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Connecticut becomes one of the last states to allow early voting after years of debate

STONINGTON, Conn. (AP) – For the first time, Connecticut has allowed people to cast ballots early, in person, ahead of the election, years after almost every other state in the country offered voters that option.

Saturday is the last day of early voting before Tuesday’s presidential primaries and turnout has been low so far. After the first three days of voting – there was no early voting on Friday due to the Good Friday holiday – 13,476 voters out of more than 1.2 million registered Democrats and Republicans had cast their ballots in person.

President Joe Biden And former President Donald Trump have already secured the required delegates to be considered as presumptive nominees of their parties, so the stakes are not high. Despite the relatively small turnout as a result, state officials said they were pleased, noting there were no major problems with the new system.

“We asked voters to help us test the system and make their voices heard, and Connecticut voters have answered the call,” Secretary of State Stephanie Thomas said in a statement.

Now, only four states — Alabama, Delaware, Mississippi and New Hampshire — do not allow early, in-person voting, though they may offer options for eligible absentee voters. Delaware previously allowed early voting, but a state court ruled it unconstitutional in a Feb. 23 ruling.

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Marya Ursin finally had the chance to vote early in Connecticut at a time that suited her busy schedule. It was a welcome change from her traditional early morning rush to the polls before work every election day.

“I like it,” she said after casting her early presidential primary votes for Biden in the basement of Stonington City Hall. “I can just kind of fit in and not worry about it.”

Advocates had tried for years to change the state’s unusually rigid constitution, which strictly dictated the time, place and manner of elections, essentially requiring voters to cast their ballots at their local polling place on Election Day in a general or primary, unless they met strict state requirements. qualifications to vote absentee.

There was resistance to change in the state known as the “Land of Steady Habits,” especially from Republicans who expressed concerns about removing what they see as voting safeguards and whether local voting officials had enough funding and staff to make early to be able to vote.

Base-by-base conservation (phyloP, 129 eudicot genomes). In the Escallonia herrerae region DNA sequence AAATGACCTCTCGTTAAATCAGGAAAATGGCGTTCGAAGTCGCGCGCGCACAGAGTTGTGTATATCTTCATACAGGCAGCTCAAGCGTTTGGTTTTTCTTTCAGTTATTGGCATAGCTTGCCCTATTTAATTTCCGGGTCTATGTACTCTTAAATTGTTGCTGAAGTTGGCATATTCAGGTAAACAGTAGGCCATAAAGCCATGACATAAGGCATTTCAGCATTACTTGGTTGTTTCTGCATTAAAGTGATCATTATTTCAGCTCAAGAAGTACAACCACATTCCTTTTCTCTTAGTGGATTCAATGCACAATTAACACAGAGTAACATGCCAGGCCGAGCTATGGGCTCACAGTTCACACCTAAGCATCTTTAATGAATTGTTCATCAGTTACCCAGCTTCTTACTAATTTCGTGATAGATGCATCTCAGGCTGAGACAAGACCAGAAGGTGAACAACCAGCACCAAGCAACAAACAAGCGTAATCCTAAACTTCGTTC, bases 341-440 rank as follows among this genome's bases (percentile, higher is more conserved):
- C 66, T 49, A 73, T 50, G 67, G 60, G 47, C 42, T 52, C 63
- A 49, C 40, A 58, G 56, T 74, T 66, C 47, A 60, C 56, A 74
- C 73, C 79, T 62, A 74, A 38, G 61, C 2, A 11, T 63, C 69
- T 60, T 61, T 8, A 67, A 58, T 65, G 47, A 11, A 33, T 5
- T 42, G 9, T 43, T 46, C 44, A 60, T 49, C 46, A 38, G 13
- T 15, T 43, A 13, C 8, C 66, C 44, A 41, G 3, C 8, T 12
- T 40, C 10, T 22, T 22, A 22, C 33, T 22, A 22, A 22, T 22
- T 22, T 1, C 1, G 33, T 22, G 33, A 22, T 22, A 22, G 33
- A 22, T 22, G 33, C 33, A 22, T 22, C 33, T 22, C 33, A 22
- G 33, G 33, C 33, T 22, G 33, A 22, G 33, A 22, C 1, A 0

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Connecticut came close to finally amending the Constitution in 2014 to grant the General Assembly the power to lift restrictions on early voting and expand absentee ballot eligibility. But that ballot question, which proponents acknowledged was poorly worded and likely to confuse voters, was rejected.

Finally, voters approved a constitutional amendment in 2022 with more than 60% of the vote, and the General Assembly passed legislation last year laying out the details. While there were four days of early voting for these primaries, there will be fourteen days for the general election.

Under Connecticut’s new system, when a voter goes to the polls, his or her name is looked up in the state’s centralized voter registration system, which immediately marks the person as having voted early to prevent them from voting more than once .

Peggy Roberts, the Republican registrar of voters in Stonington, said early voting was “slow but steady,” with 61 people voting early on the first day. The voters, she said, tended to be older.

“They like that they don’t have to wait in line,” Roberts said, adding that looking up individuals in the computerized voter database has been the most time-consuming part and may need to be adjusted before the general election.

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But that process has been educational for some voters, she said.

“In every city there are a few people who think it’s easy to cheat, and they see that it’s not easy to cheat,” she said. “It’s very organized and safe.”

Not everyone was convinced. JoLynn Brochu, a Republican, said she and her husband Dan Brochu decided to vote early after passing Stonington City Hall while walking. Even though they cast votes, they were not convinced that early voting is necessary in Connecticut and believe there should be only one day to submit ballots.

“Too many opportunities to cheat,” JoLynn Brochu said of the early voting option.

Still, Brochu said as a Republican it makes sense to take the opportunity to vote early, in case there are long lines at the polls on Election Day or there is a problem with a voting machine.

“I know Democrats are seizing this opportunity much faster than Republicans,” she said. “So I think it’s important that Republicans do the same.”

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